There’s an old joke about a woman whose husband overslept for church. She tries to gently wake him, but he is uncooperative.
“Give me three good reasons I should get out of this warm bed,” he demands.
“First,” she says with folded arms, “I’m your wife and you should respect my wishes.”
“Second,” she says whispering piously, “God wants you to go to church.”
“Finally,” she exclaims, “You’re the pastor, and I think the congregation is expecting a sermon!”
Sometimes hospital chaplains have mornings such as these. In fact, I had one this past week. I was lying in bed feeling like that pastor, as I began to recall the patients I had seen the previous week.
I thought about the kid who was diagnosed with a brain tumor and his hall mate whose will to fight stage-four cancer seems to be waning. Then my mind went to the patient who had unexplained seizures. The family was having great difficulty dealing with what seems to be their only remedy — removing a part of the child’s brain.
I thought about all of them as I lay there frozen, suffering from what I call a cluttered soul. It’s a feeling that my soul is out of sorts, and I don’t know why.
Like the pastor, I asked God for one good reason to get up. “What do I have to offer these kids? Who was I to assure their parents that God was in control?”
It’s amazing how self-centered one can get from under a warm down comforter on a crisp fall morning. It’s amazing how those sheets can envelop my world.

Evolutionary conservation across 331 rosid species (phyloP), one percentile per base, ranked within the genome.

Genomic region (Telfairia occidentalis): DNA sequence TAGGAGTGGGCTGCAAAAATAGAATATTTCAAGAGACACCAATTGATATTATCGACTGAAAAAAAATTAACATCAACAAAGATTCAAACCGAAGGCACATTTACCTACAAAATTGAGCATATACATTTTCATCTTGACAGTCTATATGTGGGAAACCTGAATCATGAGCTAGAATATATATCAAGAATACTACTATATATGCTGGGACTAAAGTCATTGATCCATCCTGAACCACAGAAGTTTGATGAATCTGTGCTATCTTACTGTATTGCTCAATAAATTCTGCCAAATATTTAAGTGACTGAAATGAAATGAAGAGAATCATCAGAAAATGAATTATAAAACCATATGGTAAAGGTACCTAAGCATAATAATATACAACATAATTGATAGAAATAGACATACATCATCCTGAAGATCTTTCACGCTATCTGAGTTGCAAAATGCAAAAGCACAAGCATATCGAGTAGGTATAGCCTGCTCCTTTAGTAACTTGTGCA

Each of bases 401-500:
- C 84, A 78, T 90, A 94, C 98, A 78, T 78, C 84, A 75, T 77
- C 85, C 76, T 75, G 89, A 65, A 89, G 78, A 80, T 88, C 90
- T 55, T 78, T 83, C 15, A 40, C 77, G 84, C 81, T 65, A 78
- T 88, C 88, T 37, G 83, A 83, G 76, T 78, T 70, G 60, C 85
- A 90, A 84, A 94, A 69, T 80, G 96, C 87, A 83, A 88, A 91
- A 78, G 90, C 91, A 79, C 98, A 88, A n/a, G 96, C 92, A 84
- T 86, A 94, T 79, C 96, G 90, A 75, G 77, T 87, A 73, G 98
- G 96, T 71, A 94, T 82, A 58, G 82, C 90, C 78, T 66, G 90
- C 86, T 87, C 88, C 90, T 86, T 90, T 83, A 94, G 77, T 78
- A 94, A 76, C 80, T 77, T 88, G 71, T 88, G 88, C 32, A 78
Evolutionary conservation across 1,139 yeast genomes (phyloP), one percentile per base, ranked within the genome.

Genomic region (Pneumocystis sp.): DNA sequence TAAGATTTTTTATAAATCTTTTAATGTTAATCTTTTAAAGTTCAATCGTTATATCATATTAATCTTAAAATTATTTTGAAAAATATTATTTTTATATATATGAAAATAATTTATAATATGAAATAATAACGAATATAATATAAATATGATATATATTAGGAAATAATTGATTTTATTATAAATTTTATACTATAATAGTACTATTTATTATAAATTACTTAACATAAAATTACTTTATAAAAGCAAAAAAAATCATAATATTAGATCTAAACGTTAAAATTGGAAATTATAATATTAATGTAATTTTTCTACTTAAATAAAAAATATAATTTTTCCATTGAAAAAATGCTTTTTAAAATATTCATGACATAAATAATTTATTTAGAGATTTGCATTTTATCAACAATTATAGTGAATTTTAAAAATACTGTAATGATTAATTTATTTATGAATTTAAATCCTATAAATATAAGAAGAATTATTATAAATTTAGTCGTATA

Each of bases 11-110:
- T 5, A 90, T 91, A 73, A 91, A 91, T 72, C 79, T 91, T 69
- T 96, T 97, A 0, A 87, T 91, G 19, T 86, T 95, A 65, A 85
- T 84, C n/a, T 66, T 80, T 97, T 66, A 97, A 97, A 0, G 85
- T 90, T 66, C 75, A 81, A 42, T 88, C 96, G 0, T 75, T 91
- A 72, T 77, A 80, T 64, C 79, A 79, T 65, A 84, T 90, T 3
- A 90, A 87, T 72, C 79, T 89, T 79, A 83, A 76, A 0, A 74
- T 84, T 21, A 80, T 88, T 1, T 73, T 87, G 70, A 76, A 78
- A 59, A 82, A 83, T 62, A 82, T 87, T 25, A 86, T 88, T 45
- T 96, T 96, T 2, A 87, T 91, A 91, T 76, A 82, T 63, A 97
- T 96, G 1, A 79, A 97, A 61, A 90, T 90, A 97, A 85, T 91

The truth is my world had become pretty enveloping. As of late, I had been an undercover worrier and it was all about me. Nothing seemed good enough, not my writing, not my house next to the noisy train tracks, not my dog, not my kids — not even the cafeteria food.
I had been singing several choruses of “Me, my, mine, me.”
Then I heard from God.
No, not in the way televangelists hear from God. I’ve never heard God telling me to build television networks or prayer towers, but I do experience a guiding presence from time to time.
And this time, God’s voice was saying, “No wonder you feel inadequate. Guess what? You are. That’s why I’m in control.
“Now,” said this voice or presence, “Why don’t you take the God challenge today?”
I was afraid to ask what that was, but I did.
Then, plain and simple, God laid it out — “Ask me to guide you to someone besides yourself.”
“OK, God” I said, “guide me to someone who also needs a guiding presence. Lead me,” I pleaded, “to someone whose trouble I can help stay. Take me to those who would feel alone.”
As my prayer took shape, the echo of my words was enough to help me hear the message I needed to reaffirm. Namely, “The best way out of yourself is through someone else.”
That is to say, God works best on our problems only through our willingness to be the process of healing to another.
At that point, I felt a renewed awakening and I rolled over and greeted my fourth-grade teacher wife with a kiss. “Time to get up, sweetie.”
“Give me three good reasons,” she said, rolling over to hit the snooze button one more time.
Burkes is a civilian hospital chaplain and an Air Force Guard chaplain. E-mail firstname.lastname@example.org or visit www.thechaplain.net.